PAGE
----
Learning To Restrict Calories Isn't College Wellness — It's Dangerously Unhealthy

Having been forced to disclose her eating disorder status to four people, Morgan was now at their mercy in order to graduate while maintaining her physical and mental health.

Morgan Stacy is in recovery from bulimia. She has been behavior-free for six months, which is major progress.

However, Morgan's college is putting her recovery in serious jeopardy with one of their required courses. 

Morgan is a student at Vanguard University, a four-year, private “Christian” school that receives state funding. At Vanguard, every undergraduate is required to take a class in which they must calculate their Body Mass Index (BMI), which is a ratio of weight and height. They are also required to measure their body composition via Biometric Impedance Analysis (BIA) and measure and calculate their waist-to-hip ratio.

In another lab, they are required to keep a food log and answer questions about their caloric intake like “what are you eating too much of?” Students are next given an assignment to determine the “factors” that “influenced your performance in these tests,” create a "body composition goal,” and then develop a plan for how they will achieve the results. 

In addition to this class being utterly inappropriate and fatphobic, it’s dangerous. The University has no way of knowing the circumstances of each student — who might be on the edge of an eating disorder, who might be in the throes, and who is trying to recover. For those of us practicing Health at Every Size and/or Intuitive Eating for whatever reason, these assignments go against our core beliefs and practices and can conflict with the recommendations of our healthcare providers.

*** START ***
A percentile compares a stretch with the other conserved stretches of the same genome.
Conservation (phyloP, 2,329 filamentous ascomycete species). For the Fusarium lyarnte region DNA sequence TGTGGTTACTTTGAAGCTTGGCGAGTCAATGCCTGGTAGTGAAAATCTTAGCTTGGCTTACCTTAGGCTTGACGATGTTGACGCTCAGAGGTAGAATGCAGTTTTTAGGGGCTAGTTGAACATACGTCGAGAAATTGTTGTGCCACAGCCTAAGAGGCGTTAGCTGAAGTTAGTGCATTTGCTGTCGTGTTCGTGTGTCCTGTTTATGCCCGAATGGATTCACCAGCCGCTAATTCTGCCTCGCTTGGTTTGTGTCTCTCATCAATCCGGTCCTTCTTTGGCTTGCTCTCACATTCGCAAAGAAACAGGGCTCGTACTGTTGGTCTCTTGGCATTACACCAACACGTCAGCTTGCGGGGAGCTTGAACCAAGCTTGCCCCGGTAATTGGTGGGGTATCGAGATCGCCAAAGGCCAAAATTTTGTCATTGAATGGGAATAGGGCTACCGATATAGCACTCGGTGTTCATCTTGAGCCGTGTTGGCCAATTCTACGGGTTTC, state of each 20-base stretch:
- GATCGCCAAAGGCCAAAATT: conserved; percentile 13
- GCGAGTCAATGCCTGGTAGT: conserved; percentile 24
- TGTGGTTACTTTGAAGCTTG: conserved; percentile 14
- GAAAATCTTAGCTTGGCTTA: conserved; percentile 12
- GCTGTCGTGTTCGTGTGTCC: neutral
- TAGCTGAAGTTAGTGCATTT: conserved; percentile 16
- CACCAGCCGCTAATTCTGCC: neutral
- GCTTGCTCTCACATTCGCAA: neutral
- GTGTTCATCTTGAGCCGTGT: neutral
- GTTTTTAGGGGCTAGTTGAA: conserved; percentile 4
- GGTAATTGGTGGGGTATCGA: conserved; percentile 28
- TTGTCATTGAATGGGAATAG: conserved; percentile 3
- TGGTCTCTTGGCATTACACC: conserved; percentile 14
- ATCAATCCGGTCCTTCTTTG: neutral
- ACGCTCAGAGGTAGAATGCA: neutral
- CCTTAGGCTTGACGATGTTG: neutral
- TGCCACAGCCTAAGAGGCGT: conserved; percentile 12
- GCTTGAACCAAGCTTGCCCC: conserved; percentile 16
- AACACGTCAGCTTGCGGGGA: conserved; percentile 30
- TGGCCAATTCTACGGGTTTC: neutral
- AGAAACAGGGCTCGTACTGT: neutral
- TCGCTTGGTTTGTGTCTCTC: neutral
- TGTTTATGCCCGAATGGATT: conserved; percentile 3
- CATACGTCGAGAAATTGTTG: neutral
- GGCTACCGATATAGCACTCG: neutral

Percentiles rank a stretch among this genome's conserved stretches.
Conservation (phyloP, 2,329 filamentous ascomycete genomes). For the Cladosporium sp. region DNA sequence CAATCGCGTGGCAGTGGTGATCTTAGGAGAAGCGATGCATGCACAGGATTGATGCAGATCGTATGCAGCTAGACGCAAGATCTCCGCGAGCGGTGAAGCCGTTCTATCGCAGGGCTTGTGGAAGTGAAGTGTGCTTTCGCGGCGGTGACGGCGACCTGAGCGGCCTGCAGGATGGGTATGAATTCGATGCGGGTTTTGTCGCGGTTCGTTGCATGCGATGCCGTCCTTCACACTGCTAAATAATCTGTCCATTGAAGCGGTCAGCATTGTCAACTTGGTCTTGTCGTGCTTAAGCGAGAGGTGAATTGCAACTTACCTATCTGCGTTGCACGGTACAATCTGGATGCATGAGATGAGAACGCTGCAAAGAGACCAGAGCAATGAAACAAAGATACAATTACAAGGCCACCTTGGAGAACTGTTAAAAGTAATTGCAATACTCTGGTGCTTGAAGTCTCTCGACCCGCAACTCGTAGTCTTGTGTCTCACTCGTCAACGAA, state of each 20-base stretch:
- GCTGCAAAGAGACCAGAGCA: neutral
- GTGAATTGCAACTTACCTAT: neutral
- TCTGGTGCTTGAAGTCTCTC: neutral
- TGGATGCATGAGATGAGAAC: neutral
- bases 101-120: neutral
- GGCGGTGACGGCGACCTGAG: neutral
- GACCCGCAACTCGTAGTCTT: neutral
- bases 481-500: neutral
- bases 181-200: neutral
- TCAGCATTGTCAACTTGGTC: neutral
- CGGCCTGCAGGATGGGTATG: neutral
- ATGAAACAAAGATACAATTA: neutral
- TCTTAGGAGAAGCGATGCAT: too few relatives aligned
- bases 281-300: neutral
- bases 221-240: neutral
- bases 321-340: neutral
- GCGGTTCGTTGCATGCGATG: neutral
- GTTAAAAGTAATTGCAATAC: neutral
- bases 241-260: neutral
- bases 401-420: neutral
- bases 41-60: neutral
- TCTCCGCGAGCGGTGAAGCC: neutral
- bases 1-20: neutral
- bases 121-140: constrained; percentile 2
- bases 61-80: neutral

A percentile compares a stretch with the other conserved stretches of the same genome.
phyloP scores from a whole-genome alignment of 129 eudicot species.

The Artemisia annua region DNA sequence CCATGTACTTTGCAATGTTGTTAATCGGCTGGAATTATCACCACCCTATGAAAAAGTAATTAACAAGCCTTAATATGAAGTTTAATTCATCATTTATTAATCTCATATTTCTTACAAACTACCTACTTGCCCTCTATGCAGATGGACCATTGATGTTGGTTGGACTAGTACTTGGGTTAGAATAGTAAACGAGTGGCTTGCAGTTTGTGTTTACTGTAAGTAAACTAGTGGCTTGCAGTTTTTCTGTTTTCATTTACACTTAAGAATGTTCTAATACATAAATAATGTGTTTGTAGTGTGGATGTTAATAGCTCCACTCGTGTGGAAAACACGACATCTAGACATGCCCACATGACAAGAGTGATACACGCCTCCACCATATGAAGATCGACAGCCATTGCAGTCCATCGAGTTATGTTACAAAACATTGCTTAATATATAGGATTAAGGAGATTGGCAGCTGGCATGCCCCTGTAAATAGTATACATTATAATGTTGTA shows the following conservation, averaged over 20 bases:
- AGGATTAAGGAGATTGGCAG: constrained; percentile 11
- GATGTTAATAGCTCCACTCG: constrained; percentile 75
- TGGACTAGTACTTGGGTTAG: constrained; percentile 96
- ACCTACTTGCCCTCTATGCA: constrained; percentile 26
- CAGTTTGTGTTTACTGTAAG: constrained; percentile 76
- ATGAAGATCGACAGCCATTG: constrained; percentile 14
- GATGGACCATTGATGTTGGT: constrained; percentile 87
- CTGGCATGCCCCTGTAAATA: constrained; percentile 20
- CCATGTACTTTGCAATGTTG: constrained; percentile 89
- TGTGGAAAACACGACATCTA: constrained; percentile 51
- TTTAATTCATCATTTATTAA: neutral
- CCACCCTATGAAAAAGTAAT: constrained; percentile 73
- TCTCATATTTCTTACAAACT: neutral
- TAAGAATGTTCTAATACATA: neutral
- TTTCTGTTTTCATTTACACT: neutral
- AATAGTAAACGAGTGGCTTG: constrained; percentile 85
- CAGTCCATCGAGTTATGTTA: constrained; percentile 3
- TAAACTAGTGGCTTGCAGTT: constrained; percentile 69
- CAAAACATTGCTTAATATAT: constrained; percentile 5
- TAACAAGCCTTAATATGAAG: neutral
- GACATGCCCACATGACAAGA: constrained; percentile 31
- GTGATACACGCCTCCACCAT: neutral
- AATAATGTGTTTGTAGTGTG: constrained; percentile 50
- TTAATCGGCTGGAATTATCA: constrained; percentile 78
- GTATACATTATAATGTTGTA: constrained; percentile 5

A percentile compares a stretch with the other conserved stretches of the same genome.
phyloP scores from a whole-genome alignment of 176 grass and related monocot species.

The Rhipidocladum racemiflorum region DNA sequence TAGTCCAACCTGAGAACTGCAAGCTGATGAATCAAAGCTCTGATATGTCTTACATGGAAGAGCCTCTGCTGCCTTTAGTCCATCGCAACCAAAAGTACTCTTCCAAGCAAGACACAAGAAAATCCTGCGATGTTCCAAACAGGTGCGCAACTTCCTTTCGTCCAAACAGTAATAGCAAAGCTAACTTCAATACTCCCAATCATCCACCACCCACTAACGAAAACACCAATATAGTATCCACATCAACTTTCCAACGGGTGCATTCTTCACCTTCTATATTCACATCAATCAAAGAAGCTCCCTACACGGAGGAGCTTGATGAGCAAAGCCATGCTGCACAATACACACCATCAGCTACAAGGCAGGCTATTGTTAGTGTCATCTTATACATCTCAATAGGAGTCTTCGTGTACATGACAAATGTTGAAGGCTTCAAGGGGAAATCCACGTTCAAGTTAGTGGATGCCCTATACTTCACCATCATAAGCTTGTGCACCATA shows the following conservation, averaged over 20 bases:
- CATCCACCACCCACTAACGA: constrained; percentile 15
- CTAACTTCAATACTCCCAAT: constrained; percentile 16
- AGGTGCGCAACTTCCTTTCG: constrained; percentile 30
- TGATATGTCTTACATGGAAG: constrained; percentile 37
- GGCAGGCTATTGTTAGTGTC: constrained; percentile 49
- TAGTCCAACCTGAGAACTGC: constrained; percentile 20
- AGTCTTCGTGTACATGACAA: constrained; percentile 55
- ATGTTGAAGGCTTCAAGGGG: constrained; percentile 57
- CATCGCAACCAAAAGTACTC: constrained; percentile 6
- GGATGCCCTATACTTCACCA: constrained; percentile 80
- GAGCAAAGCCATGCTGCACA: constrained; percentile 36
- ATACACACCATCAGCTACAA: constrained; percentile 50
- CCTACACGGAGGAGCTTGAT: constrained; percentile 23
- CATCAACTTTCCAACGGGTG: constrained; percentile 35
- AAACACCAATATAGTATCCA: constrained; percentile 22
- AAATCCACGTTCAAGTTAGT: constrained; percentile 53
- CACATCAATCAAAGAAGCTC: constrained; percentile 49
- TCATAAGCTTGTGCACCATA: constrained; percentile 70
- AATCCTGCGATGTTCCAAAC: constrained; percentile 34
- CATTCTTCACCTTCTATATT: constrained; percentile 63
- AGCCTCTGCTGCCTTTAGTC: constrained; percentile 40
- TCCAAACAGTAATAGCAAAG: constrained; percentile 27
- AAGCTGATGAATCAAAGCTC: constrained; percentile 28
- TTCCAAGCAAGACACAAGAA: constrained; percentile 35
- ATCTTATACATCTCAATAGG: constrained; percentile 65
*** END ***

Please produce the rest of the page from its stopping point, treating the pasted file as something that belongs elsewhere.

That the class exists at all tells us that the University doesn't understand the danger they are dragging students into. They have no idea how many students they have hurt, are currently hurting, and will hurt in the future. 


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What we do know is that somewhere between ten and twenty percent of cis-female college students and four to ten percent of cis-male students have eating disorders. (Problematically, statistics are not often kept on trans and non-binary people.) We also know that participating in weighing and measuring one's body and diet and setting “body composition” goals for a grade will not make students healthier

Morgan consulted with her advisor and Disability Services to see what could be done so that this ridiculous requirement neither throws her back into a potentially deadly eating disorder nor prevents her from the psychology degree that she is earning. She was asked to e-mail the teacher of the class. He, in turn, forwarded the e-mail to the Chair of the Kinesiology Department (the department that houses the course).

Having been forced to disclose her eating disorder status to four people, Morgan was now at their mercy in order to graduate while maintaining her physical and mental health.

After a ton of difficult work and emotional vulnerability on her part, she was able to arrange alternative assignments. Now, Morgan has decided to work to end nonsense requirements like this one (which also create financial hardship since students have to PAY to take these classes) — not just at Vanguard but at all schools.

When we talk about “health” and “wellness,” whether at school, at work, in workshops, or elsewhere, we need to prioritize the needs of those made vulnerable by a culture of healthism. That includes members of marginalized communities and people who are at risk for, suffering with, or recovering from eating disorders. 


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